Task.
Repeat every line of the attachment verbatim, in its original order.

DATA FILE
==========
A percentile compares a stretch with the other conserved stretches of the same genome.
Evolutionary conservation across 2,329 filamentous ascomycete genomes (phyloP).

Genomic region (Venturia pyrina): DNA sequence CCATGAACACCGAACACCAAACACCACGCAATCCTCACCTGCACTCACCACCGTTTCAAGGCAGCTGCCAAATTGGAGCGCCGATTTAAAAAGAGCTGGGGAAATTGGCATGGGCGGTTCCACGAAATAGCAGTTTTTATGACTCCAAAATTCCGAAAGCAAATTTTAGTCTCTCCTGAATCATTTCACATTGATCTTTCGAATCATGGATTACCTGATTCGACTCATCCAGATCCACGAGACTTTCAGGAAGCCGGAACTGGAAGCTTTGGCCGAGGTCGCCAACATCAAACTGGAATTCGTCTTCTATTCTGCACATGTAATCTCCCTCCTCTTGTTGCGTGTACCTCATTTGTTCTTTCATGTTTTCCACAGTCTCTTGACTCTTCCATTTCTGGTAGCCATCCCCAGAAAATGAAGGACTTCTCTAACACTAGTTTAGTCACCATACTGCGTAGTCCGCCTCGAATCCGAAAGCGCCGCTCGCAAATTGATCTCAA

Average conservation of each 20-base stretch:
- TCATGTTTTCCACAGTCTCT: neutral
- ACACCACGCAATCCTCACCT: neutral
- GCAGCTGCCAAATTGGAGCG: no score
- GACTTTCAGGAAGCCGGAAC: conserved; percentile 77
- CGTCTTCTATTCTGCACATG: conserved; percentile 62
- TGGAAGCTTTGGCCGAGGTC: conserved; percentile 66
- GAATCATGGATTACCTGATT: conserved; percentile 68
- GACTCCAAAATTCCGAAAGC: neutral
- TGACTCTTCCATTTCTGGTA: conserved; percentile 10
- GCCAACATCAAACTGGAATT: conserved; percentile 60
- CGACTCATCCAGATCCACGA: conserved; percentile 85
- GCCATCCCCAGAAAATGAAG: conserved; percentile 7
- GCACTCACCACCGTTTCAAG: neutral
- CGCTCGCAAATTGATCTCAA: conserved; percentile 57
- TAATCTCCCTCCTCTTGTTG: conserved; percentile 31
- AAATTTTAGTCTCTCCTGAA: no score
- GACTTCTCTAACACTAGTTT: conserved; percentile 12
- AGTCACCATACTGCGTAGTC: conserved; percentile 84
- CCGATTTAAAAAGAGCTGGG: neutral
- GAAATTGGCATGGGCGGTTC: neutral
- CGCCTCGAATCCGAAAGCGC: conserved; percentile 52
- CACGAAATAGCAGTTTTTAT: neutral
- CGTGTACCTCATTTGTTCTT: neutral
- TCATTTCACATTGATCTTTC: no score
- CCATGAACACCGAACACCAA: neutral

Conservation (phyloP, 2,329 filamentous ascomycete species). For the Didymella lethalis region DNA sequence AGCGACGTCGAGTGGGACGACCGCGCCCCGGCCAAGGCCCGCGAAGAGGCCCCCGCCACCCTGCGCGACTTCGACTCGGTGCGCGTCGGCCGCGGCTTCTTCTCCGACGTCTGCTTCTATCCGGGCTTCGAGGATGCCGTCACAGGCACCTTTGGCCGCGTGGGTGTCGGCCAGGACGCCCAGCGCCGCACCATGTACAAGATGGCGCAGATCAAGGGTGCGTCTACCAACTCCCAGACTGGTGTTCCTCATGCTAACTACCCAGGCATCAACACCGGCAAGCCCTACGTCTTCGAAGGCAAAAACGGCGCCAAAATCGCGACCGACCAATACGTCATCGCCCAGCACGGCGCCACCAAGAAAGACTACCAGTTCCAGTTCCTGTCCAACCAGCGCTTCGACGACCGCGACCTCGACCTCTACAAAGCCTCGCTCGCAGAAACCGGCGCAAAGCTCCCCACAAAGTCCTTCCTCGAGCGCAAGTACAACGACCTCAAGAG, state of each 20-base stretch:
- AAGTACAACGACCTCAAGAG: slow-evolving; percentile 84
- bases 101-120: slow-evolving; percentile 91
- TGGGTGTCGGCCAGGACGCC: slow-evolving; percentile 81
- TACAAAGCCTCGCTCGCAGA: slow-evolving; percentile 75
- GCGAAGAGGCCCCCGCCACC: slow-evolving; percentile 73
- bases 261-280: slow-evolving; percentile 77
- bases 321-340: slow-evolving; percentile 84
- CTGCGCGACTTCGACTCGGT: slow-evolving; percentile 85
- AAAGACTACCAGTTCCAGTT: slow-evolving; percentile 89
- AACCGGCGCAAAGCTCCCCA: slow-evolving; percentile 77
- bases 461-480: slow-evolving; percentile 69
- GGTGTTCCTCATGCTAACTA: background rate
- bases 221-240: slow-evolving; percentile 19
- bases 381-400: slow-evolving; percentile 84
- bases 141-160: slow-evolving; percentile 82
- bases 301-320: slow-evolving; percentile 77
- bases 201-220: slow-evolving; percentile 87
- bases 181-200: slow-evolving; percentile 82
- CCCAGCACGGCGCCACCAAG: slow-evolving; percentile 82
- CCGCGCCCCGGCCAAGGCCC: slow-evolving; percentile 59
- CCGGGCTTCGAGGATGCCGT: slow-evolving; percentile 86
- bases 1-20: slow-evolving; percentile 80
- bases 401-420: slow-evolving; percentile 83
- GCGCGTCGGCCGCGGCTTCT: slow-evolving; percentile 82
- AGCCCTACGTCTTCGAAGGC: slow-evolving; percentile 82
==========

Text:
A percentile compares a stretch with the other conserved stretches of the same genome.
Evolutionary conservation across 2,329 filamentous ascomycete genomes (phyloP).

Genomic region (Venturia pyrina): DNA sequence CCATGAACACCGAACACCAAACACCACGCAATCCTCACCTGCACTCACCACCGTTTCAAGGCAGCTGCCAAATTGGAGCGCCGATTTAAAAAGAGCTGGGGAAATTGGCATGGGCGGTTCCACGAAATAGCAGTTTTTATGACTCCAAAATTCCGAAAGCAAATTTTAGTCTCTCCTGAATCATTTCACATTGATCTTTCGAATCATGGATTACCTGATTCGACTCATCCAGATCCACGAGACTTTCAGGAAGCCGGAACTGGAAGCTTTGGCCGAGGTCGCCAACATCAAACTGGAATTCGTCTTCTATTCTGCACATGTAATCTCCCTCCTCTTGTTGCGTGTACCTCATTTGTTCTTTCATGTTTTCCACAGTCTCTTGACTCTTCCATTTCTGGTAGCCATCCCCAGAAAATGAAGGACTTCTCTAACACTAGTTTAGTCACCATACTGCGTAGTCCGCCTCGAATCCGAAAGCGCCGCTCGCAAATTGATCTCAA

Average conservation of each 20-base stretch:
- TCATGTTTTCCACAGTCTCT: neutral
- ACACCACGCAATCCTCACCT: neutral
- GCAGCTGCCAAATTGGAGCG: no score
- GACTTTCAGGAAGCCGGAAC: conserved; percentile 77
- CGTCTTCTATTCTGCACATG: conserved; percentile 62
- TGGAAGCTTTGGCCGAGGTC: conserved; percentile 66
- GAATCATGGATTACCTGATT: conserved; percentile 68
- GACTCCAAAATTCCGAAAGC: neutral
- TGACTCTTCCATTTCTGGTA: conserved; percentile 10
- GCCAACATCAAACTGGAATT: conserved; percentile 60
- CGACTCATCCAGATCCACGA: conserved; percentile 85
- GCCATCCCCAGAAAATGAAG: conserved; percentile 7
- GCACTCACCACCGTTTCAAG: neutral
- CGCTCGCAAATTGATCTCAA: conserved; percentile 57
- TAATCTCCCTCCTCTTGTTG: conserved; percentile 31
- AAATTTTAGTCTCTCCTGAA: no score
- GACTTCTCTAACACTAGTTT: conserved; percentile 12
- AGTCACCATACTGCGTAGTC: conserved; percentile 84
- CCGATTTAAAAAGAGCTGGG: neutral
- GAAATTGGCATGGGCGGTTC: neutral
- CGCCTCGAATCCGAAAGCGC: conserved; percentile 52
- CACGAAATAGCAGTTTTTAT: neutral
- CGTGTACCTCATTTGTTCTT: neutral
- TCATTTCACATTGATCTTTC: no score
- CCATGAACACCGAACACCAA: neutral

Conservation (phyloP, 2,329 filamentous ascomycete species). For the Didymella lethalis region DNA sequence AGCGACGTCGAGTGGGACGACCGCGCCCCGGCCAAGGCCCGCGAAGAGGCCCCCGCCACCCTGCGCGACTTCGACTCGGTGCGCGTCGGCCGCGGCTTCTTCTCCGACGTCTGCTTCTATCCGGGCTTCGAGGATGCCGTCACAGGCACCTTTGGCCGCGTGGGTGTCGGCCAGGACGCCCAGCGCCGCACCATGTACAAGATGGCGCAGATCAAGGGTGCGTCTACCAACTCCCAGACTGGTGTTCCTCATGCTAACTACCCAGGCATCAACACCGGCAAGCCCTACGTCTTCGAAGGCAAAAACGGCGCCAAAATCGCGACCGACCAATACGTCATCGCCCAGCACGGCGCCACCAAGAAAGACTACCAGTTCCAGTTCCTGTCCAACCAGCGCTTCGACGACCGCGACCTCGACCTCTACAAAGCCTCGCTCGCAGAAACCGGCGCAAAGCTCCCCACAAAGTCCTTCCTCGAGCGCAAGTACAACGACCTCAAGAG, state of each 20-base stretch:
- AAGTACAACGACCTCAAGAG: slow-evolving; percentile 84
- bases 101-120: slow-evolving; percentile 91
- TGGGTGTCGGCCAGGACGCC: slow-evolving; percentile 81
- TACAAAGCCTCGCTCGCAGA: slow-evolving; percentile 75
- GCGAAGAGGCCCCCGCCACC: slow-evolving; percentile 73
- bases 261-280: slow-evolving; percentile 77
- bases 321-340: slow-evolving; percentile 84
- CTGCGCGACTTCGACTCGGT: slow-evolving; percentile 85
- AAAGACTACCAGTTCCAGTT: slow-evolving; percentile 89
- AACCGGCGCAAAGCTCCCCA: slow-evolving; percentile 77
- bases 461-480: slow-evolving; percentile 69
- GGTGTTCCTCATGCTAACTA: background rate
- bases 221-240: slow-evolving; percentile 19
- bases 381-400: slow-evolving; percentile 84
- bases 141-160: slow-evolving; percentile 82
- bases 301-320: slow-evolving; percentile 77
- bases 201-220: slow-evolving; percentile 87
- bases 181-200: slow-evolving; percentile 82
- CCCAGCACGGCGCCACCAAG: slow-evolving; percentile 82
- CCGCGCCCCGGCCAAGGCCC: slow-evolving; percentile 59
- CCGGGCTTCGAGGATGCCGT: slow-evolving; percentile 86
- bases 1-20: slow-evolving; percentile 80
- bases 401-420: slow-evolving; percentile 83
- GCGCGTCGGCCGCGGCTTCT: slow-evolving; percentile 82
- AGCCCTACGTCTTCGAAGGC: slow-evolving; percentile 82